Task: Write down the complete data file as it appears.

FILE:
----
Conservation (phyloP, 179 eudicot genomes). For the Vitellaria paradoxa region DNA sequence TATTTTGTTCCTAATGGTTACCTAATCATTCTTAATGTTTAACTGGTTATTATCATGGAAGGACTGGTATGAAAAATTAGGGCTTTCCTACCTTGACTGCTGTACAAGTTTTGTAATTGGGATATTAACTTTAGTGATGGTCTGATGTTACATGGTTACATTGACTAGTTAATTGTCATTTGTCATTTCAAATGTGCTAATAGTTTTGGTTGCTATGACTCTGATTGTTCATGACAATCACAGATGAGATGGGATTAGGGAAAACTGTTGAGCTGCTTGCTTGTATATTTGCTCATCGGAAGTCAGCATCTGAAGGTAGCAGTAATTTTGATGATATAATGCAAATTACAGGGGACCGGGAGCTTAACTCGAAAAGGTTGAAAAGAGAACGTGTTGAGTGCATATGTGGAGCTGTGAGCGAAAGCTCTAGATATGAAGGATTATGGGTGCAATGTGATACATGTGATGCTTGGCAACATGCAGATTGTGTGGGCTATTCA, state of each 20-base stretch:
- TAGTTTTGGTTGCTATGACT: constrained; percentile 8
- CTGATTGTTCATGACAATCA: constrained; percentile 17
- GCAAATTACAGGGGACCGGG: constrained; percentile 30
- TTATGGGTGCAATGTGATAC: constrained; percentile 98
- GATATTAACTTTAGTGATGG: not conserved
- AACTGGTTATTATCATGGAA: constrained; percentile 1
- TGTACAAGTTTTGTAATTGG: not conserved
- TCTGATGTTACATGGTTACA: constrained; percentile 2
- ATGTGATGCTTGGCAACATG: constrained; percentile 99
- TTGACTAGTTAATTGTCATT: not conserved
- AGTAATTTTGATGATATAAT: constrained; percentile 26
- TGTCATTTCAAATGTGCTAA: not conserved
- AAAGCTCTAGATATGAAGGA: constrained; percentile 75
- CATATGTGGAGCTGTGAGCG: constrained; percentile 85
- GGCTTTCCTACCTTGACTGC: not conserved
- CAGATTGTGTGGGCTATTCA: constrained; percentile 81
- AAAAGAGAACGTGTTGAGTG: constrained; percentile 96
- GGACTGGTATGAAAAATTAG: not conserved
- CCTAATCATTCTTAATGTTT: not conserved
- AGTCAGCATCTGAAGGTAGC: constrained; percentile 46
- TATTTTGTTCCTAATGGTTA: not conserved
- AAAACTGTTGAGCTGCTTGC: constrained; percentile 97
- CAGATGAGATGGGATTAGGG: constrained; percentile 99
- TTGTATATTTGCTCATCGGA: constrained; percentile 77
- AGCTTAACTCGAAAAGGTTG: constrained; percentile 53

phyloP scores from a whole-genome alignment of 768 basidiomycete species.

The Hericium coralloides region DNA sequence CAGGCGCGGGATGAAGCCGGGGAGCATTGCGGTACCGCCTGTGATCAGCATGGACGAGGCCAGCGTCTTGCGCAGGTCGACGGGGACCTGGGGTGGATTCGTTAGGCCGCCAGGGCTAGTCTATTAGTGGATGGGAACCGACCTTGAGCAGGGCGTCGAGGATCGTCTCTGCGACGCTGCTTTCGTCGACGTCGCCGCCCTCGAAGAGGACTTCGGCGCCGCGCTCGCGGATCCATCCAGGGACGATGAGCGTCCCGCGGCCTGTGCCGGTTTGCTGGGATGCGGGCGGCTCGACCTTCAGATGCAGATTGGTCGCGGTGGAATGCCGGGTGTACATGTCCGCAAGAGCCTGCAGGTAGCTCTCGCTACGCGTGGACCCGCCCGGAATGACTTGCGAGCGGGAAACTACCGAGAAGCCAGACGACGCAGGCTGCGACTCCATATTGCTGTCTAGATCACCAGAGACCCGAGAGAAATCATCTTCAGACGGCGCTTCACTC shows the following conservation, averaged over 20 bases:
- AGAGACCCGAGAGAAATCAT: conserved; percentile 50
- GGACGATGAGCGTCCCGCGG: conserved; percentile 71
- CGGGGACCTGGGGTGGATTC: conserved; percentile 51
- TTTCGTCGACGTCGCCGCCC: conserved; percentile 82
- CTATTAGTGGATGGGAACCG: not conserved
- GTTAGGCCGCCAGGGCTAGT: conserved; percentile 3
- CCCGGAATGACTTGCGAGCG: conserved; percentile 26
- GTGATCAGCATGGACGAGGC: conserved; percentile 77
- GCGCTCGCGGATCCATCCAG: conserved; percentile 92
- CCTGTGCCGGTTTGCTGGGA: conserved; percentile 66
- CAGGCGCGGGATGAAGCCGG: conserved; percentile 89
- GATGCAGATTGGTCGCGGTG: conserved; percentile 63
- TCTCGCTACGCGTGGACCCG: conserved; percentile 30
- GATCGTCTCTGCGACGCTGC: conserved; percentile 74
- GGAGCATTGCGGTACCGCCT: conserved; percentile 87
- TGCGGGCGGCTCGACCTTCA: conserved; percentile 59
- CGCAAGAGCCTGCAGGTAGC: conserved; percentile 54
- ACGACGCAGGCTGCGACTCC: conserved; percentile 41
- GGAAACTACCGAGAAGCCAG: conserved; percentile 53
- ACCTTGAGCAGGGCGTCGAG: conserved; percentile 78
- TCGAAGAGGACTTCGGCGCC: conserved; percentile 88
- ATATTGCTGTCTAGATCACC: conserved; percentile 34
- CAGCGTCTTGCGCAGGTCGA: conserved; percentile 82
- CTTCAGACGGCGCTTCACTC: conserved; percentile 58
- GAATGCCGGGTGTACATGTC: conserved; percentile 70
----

Conservation (phyloP, 179 eudicot genomes). For the Vitellaria paradoxa region DNA sequence TATTTTGTTCCTAATGGTTACCTAATCATTCTTAATGTTTAACTGGTTATTATCATGGAAGGACTGGTATGAAAAATTAGGGCTTTCCTACCTTGACTGCTGTACAAGTTTTGTAATTGGGATATTAACTTTAGTGATGGTCTGATGTTACATGGTTACATTGACTAGTTAATTGTCATTTGTCATTTCAAATGTGCTAATAGTTTTGGTTGCTATGACTCTGATTGTTCATGACAATCACAGATGAGATGGGATTAGGGAAAACTGTTGAGCTGCTTGCTTGTATATTTGCTCATCGGAAGTCAGCATCTGAAGGTAGCAGTAATTTTGATGATATAATGCAAATTACAGGGGACCGGGAGCTTAACTCGAAAAGGTTGAAAAGAGAACGTGTTGAGTGCATATGTGGAGCTGTGAGCGAAAGCTCTAGATATGAAGGATTATGGGTGCAATGTGATACATGTGATGCTTGGCAACATGCAGATTGTGTGGGCTATTCA, state of each 20-base stretch:
- TAGTTTTGGTTGCTATGACT: constrained; percentile 8
- CTGATTGTTCATGACAATCA: constrained; percentile 17
- GCAAATTACAGGGGACCGGG: constrained; percentile 30
- TTATGGGTGCAATGTGATAC: constrained; percentile 98
- GATATTAACTTTAGTGATGG: not conserved
- AACTGGTTATTATCATGGAA: constrained; percentile 1
- TGTACAAGTTTTGTAATTGG: not conserved
- TCTGATGTTACATGGTTACA: constrained; percentile 2
- ATGTGATGCTTGGCAACATG: constrained; percentile 99
- TTGACTAGTTAATTGTCATT: not conserved
- AGTAATTTTGATGATATAAT: constrained; percentile 26
- TGTCATTTCAAATGTGCTAA: not conserved
- AAAGCTCTAGATATGAAGGA: constrained; percentile 75
- CATATGTGGAGCTGTGAGCG: constrained; percentile 85
- GGCTTTCCTACCTTGACTGC: not conserved
- CAGATTGTGTGGGCTATTCA: constrained; percentile 81
- AAAAGAGAACGTGTTGAGTG: constrained; percentile 96
- GGACTGGTATGAAAAATTAG: not conserved
- CCTAATCATTCTTAATGTTT: not conserved
- AGTCAGCATCTGAAGGTAGC: constrained; percentile 46
- TATTTTGTTCCTAATGGTTA: not conserved
- AAAACTGTTGAGCTGCTTGC: constrained; percentile 97
- CAGATGAGATGGGATTAGGG: constrained; percentile 99
- TTGTATATTTGCTCATCGGA: constrained; percentile 77
- AGCTTAACTCGAAAAGGTTG: constrained; percentile 53

phyloP scores from a whole-genome alignment of 768 basidiomycete species.

The Hericium coralloides region DNA sequence CAGGCGCGGGATGAAGCCGGGGAGCATTGCGGTACCGCCTGTGATCAGCATGGACGAGGCCAGCGTCTTGCGCAGGTCGACGGGGACCTGGGGTGGATTCGTTAGGCCGCCAGGGCTAGTCTATTAGTGGATGGGAACCGACCTTGAGCAGGGCGTCGAGGATCGTCTCTGCGACGCTGCTTTCGTCGACGTCGCCGCCCTCGAAGAGGACTTCGGCGCCGCGCTCGCGGATCCATCCAGGGACGATGAGCGTCCCGCGGCCTGTGCCGGTTTGCTGGGATGCGGGCGGCTCGACCTTCAGATGCAGATTGGTCGCGGTGGAATGCCGGGTGTACATGTCCGCAAGAGCCTGCAGGTAGCTCTCGCTACGCGTGGACCCGCCCGGAATGACTTGCGAGCGGGAAACTACCGAGAAGCCAGACGACGCAGGCTGCGACTCCATATTGCTGTCTAGATCACCAGAGACCCGAGAGAAATCATCTTCAGACGGCGCTTCACTC shows the following conservation, averaged over 20 bases:
- AGAGACCCGAGAGAAATCAT: conserved; percentile 50
- GGACGATGAGCGTCCCGCGG: conserved; percentile 71
- CGGGGACCTGGGGTGGATTC: conserved; percentile 51
- TTTCGTCGACGTCGCCGCCC: conserved; percentile 82
- CTATTAGTGGATGGGAACCG: not conserved
- GTTAGGCCGCCAGGGCTAGT: conserved; percentile 3
- CCCGGAATGACTTGCGAGCG: conserved; percentile 26
- GTGATCAGCATGGACGAGGC: conserved; percentile 77
- GCGCTCGCGGATCCATCCAG: conserved; percentile 92
- CCTGTGCCGGTTTGCTGGGA: conserved; percentile 66
- CAGGCGCGGGATGAAGCCGG: conserved; percentile 89
- GATGCAGATTGGTCGCGGTG: conserved; percentile 63
- TCTCGCTACGCGTGGACCCG: conserved; percentile 30
- GATCGTCTCTGCGACGCTGC: conserved; percentile 74
- GGAGCATTGCGGTACCGCCT: conserved; percentile 87
- TGCGGGCGGCTCGACCTTCA: conserved; percentile 59
- CGCAAGAGCCTGCAGGTAGC: conserved; percentile 54
- ACGACGCAGGCTGCGACTCC: conserved; percentile 41
- GGAAACTACCGAGAAGCCAG: conserved; percentile 53
- ACCTTGAGCAGGGCGTCGAG: conserved; percentile 78
- TCGAAGAGGACTTCGGCGCC: conserved; percentile 88
- ATATTGCTGTCTAGATCACC: conserved; percentile 34
- CAGCGTCTTGCGCAGGTCGA: conserved; percentile 82
- CTTCAGACGGCGCTTCACTC: conserved; percentile 58
- GAATGCCGGGTGTACATGTC: conserved; percentile 70